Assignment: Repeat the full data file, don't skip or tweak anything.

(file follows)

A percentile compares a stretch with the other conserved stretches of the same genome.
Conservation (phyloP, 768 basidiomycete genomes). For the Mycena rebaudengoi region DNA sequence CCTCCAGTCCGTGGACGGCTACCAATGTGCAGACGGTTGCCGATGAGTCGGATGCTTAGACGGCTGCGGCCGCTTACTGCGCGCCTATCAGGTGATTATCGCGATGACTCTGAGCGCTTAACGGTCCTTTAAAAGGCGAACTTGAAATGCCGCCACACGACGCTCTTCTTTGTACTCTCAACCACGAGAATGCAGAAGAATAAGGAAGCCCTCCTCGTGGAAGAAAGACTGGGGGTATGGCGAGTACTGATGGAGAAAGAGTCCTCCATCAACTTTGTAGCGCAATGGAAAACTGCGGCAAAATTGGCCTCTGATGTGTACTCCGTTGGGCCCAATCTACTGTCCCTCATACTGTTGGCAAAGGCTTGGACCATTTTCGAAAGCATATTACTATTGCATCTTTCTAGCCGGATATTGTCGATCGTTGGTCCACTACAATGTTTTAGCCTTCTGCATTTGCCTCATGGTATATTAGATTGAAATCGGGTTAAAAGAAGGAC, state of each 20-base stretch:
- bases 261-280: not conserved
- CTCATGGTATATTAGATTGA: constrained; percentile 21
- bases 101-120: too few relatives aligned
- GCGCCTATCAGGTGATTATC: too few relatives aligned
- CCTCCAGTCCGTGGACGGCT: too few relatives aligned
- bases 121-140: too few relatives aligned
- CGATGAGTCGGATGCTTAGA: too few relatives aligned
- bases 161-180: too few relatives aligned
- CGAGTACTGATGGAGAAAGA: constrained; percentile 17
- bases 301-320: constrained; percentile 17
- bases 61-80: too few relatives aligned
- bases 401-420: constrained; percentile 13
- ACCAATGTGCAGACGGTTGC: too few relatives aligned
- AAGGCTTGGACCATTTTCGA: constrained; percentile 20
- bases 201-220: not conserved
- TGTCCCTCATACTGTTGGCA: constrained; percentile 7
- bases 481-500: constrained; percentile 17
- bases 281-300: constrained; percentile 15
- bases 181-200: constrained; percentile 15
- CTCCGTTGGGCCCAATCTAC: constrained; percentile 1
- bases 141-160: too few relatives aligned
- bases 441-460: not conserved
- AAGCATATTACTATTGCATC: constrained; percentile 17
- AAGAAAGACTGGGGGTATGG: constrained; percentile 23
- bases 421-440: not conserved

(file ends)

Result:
A percentile compares a stretch with the other conserved stretches of the same genome.
Conservation (phyloP, 768 basidiomycete genomes). For the Mycena rebaudengoi region DNA sequence CCTCCAGTCCGTGGACGGCTACCAATGTGCAGACGGTTGCCGATGAGTCGGATGCTTAGACGGCTGCGGCCGCTTACTGCGCGCCTATCAGGTGATTATCGCGATGACTCTGAGCGCTTAACGGTCCTTTAAAAGGCGAACTTGAAATGCCGCCACACGACGCTCTTCTTTGTACTCTCAACCACGAGAATGCAGAAGAATAAGGAAGCCCTCCTCGTGGAAGAAAGACTGGGGGTATGGCGAGTACTGATGGAGAAAGAGTCCTCCATCAACTTTGTAGCGCAATGGAAAACTGCGGCAAAATTGGCCTCTGATGTGTACTCCGTTGGGCCCAATCTACTGTCCCTCATACTGTTGGCAAAGGCTTGGACCATTTTCGAAAGCATATTACTATTGCATCTTTCTAGCCGGATATTGTCGATCGTTGGTCCACTACAATGTTTTAGCCTTCTGCATTTGCCTCATGGTATATTAGATTGAAATCGGGTTAAAAGAAGGAC, state of each 20-base stretch:
- bases 261-280: not conserved
- CTCATGGTATATTAGATTGA: constrained; percentile 21
- bases 101-120: too few relatives aligned
- GCGCCTATCAGGTGATTATC: too few relatives aligned
- CCTCCAGTCCGTGGACGGCT: too few relatives aligned
- bases 121-140: too few relatives aligned
- CGATGAGTCGGATGCTTAGA: too few relatives aligned
- bases 161-180: too few relatives aligned
- CGAGTACTGATGGAGAAAGA: constrained; percentile 17
- bases 301-320: constrained; percentile 17
- bases 61-80: too few relatives aligned
- bases 401-420: constrained; percentile 13
- ACCAATGTGCAGACGGTTGC: too few relatives aligned
- AAGGCTTGGACCATTTTCGA: constrained; percentile 20
- bases 201-220: not conserved
- TGTCCCTCATACTGTTGGCA: constrained; percentile 7
- bases 481-500: constrained; percentile 17
- bases 281-300: constrained; percentile 15
- bases 181-200: constrained; percentile 15
- CTCCGTTGGGCCCAATCTAC: constrained; percentile 1
- bases 141-160: too few relatives aligned
- bases 441-460: not conserved
- AAGCATATTACTATTGCATC: constrained; percentile 17
- AAGAAAGACTGGGGGTATGG: constrained; percentile 23
- bases 421-440: not conserved